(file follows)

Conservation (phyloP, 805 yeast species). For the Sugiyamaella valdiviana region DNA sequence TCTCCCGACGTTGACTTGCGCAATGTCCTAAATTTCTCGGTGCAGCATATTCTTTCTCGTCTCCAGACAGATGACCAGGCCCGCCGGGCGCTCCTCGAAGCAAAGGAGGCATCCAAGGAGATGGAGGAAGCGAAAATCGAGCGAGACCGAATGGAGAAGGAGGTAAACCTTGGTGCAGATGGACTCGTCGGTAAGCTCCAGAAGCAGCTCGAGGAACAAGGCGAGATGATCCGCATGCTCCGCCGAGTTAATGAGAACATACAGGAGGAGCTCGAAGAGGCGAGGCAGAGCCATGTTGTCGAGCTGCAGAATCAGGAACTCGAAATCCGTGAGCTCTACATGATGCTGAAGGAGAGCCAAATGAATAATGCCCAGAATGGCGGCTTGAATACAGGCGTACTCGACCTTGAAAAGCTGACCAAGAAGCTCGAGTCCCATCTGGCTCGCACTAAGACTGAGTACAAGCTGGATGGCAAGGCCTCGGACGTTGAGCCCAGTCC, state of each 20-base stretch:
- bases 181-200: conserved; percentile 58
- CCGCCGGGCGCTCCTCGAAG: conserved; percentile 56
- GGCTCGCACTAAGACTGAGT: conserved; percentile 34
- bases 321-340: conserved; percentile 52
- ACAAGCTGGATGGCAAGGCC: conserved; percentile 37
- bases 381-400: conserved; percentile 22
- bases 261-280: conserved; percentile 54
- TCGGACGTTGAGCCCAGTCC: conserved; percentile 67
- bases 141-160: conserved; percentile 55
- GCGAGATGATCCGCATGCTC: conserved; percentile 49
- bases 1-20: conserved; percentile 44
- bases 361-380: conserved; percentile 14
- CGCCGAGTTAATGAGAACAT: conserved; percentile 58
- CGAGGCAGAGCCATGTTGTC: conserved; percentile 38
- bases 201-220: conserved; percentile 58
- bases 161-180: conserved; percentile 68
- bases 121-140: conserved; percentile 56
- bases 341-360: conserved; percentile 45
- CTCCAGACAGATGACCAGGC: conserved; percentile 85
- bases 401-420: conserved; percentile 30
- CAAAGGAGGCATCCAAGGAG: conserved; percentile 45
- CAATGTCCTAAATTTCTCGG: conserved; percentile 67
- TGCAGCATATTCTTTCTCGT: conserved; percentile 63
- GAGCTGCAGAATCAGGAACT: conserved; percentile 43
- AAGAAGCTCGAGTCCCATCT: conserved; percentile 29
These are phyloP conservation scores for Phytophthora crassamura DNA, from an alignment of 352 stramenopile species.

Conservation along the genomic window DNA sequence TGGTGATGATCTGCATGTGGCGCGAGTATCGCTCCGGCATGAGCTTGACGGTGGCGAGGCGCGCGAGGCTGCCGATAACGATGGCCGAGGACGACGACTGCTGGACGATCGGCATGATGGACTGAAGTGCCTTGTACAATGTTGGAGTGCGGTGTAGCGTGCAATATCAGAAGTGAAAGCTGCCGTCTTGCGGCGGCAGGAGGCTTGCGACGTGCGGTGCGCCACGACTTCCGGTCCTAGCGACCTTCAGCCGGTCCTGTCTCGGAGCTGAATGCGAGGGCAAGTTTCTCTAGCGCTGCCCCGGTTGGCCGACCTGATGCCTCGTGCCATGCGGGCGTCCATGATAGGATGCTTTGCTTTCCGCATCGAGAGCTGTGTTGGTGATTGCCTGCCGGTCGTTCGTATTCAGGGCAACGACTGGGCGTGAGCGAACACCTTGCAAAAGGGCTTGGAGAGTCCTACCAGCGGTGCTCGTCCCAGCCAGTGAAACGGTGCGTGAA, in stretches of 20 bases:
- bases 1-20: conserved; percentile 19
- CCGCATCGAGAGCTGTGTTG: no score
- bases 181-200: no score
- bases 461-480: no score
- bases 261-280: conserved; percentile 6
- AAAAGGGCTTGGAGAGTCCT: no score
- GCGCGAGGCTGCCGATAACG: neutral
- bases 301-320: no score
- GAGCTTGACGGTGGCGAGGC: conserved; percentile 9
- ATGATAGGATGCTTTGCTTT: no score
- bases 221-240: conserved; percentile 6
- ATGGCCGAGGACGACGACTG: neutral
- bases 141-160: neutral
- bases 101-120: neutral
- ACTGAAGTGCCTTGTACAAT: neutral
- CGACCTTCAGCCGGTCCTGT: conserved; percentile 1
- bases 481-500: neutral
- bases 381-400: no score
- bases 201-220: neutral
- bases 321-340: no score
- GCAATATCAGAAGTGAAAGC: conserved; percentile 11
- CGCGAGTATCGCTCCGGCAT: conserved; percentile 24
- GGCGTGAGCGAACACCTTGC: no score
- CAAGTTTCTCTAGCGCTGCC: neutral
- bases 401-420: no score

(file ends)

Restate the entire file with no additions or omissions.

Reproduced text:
Conservation (phyloP, 805 yeast species). For the Sugiyamaella valdiviana region DNA sequence TCTCCCGACGTTGACTTGCGCAATGTCCTAAATTTCTCGGTGCAGCATATTCTTTCTCGTCTCCAGACAGATGACCAGGCCCGCCGGGCGCTCCTCGAAGCAAAGGAGGCATCCAAGGAGATGGAGGAAGCGAAAATCGAGCGAGACCGAATGGAGAAGGAGGTAAACCTTGGTGCAGATGGACTCGTCGGTAAGCTCCAGAAGCAGCTCGAGGAACAAGGCGAGATGATCCGCATGCTCCGCCGAGTTAATGAGAACATACAGGAGGAGCTCGAAGAGGCGAGGCAGAGCCATGTTGTCGAGCTGCAGAATCAGGAACTCGAAATCCGTGAGCTCTACATGATGCTGAAGGAGAGCCAAATGAATAATGCCCAGAATGGCGGCTTGAATACAGGCGTACTCGACCTTGAAAAGCTGACCAAGAAGCTCGAGTCCCATCTGGCTCGCACTAAGACTGAGTACAAGCTGGATGGCAAGGCCTCGGACGTTGAGCCCAGTCC, state of each 20-base stretch:
- bases 181-200: conserved; percentile 58
- CCGCCGGGCGCTCCTCGAAG: conserved; percentile 56
- GGCTCGCACTAAGACTGAGT: conserved; percentile 34
- bases 321-340: conserved; percentile 52
- ACAAGCTGGATGGCAAGGCC: conserved; percentile 37
- bases 381-400: conserved; percentile 22
- bases 261-280: conserved; percentile 54
- TCGGACGTTGAGCCCAGTCC: conserved; percentile 67
- bases 141-160: conserved; percentile 55
- GCGAGATGATCCGCATGCTC: conserved; percentile 49
- bases 1-20: conserved; percentile 44
- bases 361-380: conserved; percentile 14
- CGCCGAGTTAATGAGAACAT: conserved; percentile 58
- CGAGGCAGAGCCATGTTGTC: conserved; percentile 38
- bases 201-220: conserved; percentile 58
- bases 161-180: conserved; percentile 68
- bases 121-140: conserved; percentile 56
- bases 341-360: conserved; percentile 45
- CTCCAGACAGATGACCAGGC: conserved; percentile 85
- bases 401-420: conserved; percentile 30
- CAAAGGAGGCATCCAAGGAG: conserved; percentile 45
- CAATGTCCTAAATTTCTCGG: conserved; percentile 67
- TGCAGCATATTCTTTCTCGT: conserved; percentile 63
- GAGCTGCAGAATCAGGAACT: conserved; percentile 43
- AAGAAGCTCGAGTCCCATCT: conserved; percentile 29
These are phyloP conservation scores for Phytophthora crassamura DNA, from an alignment of 352 stramenopile species.

Conservation along the genomic window DNA sequence TGGTGATGATCTGCATGTGGCGCGAGTATCGCTCCGGCATGAGCTTGACGGTGGCGAGGCGCGCGAGGCTGCCGATAACGATGGCCGAGGACGACGACTGCTGGACGATCGGCATGATGGACTGAAGTGCCTTGTACAATGTTGGAGTGCGGTGTAGCGTGCAATATCAGAAGTGAAAGCTGCCGTCTTGCGGCGGCAGGAGGCTTGCGACGTGCGGTGCGCCACGACTTCCGGTCCTAGCGACCTTCAGCCGGTCCTGTCTCGGAGCTGAATGCGAGGGCAAGTTTCTCTAGCGCTGCCCCGGTTGGCCGACCTGATGCCTCGTGCCATGCGGGCGTCCATGATAGGATGCTTTGCTTTCCGCATCGAGAGCTGTGTTGGTGATTGCCTGCCGGTCGTTCGTATTCAGGGCAACGACTGGGCGTGAGCGAACACCTTGCAAAAGGGCTTGGAGAGTCCTACCAGCGGTGCTCGTCCCAGCCAGTGAAACGGTGCGTGAA, in stretches of 20 bases:
- bases 1-20: conserved; percentile 19
- CCGCATCGAGAGCTGTGTTG: no score
- bases 181-200: no score
- bases 461-480: no score
- bases 261-280: conserved; percentile 6
- AAAAGGGCTTGGAGAGTCCT: no score
- GCGCGAGGCTGCCGATAACG: neutral
- bases 301-320: no score
- GAGCTTGACGGTGGCGAGGC: conserved; percentile 9
- ATGATAGGATGCTTTGCTTT: no score
- bases 221-240: conserved; percentile 6
- ATGGCCGAGGACGACGACTG: neutral
- bases 141-160: neutral
- bases 101-120: neutral
- ACTGAAGTGCCTTGTACAAT: neutral
- CGACCTTCAGCCGGTCCTGT: conserved; percentile 1
- bases 481-500: neutral
- bases 381-400: no score
- bases 201-220: neutral
- bases 321-340: no score
- GCAATATCAGAAGTGAAAGC: conserved; percentile 11
- CGCGAGTATCGCTCCGGCAT: conserved; percentile 24
- GGCGTGAGCGAACACCTTGC: no score
- CAAGTTTCTCTAGCGCTGCC: neutral
- bases 401-420: no score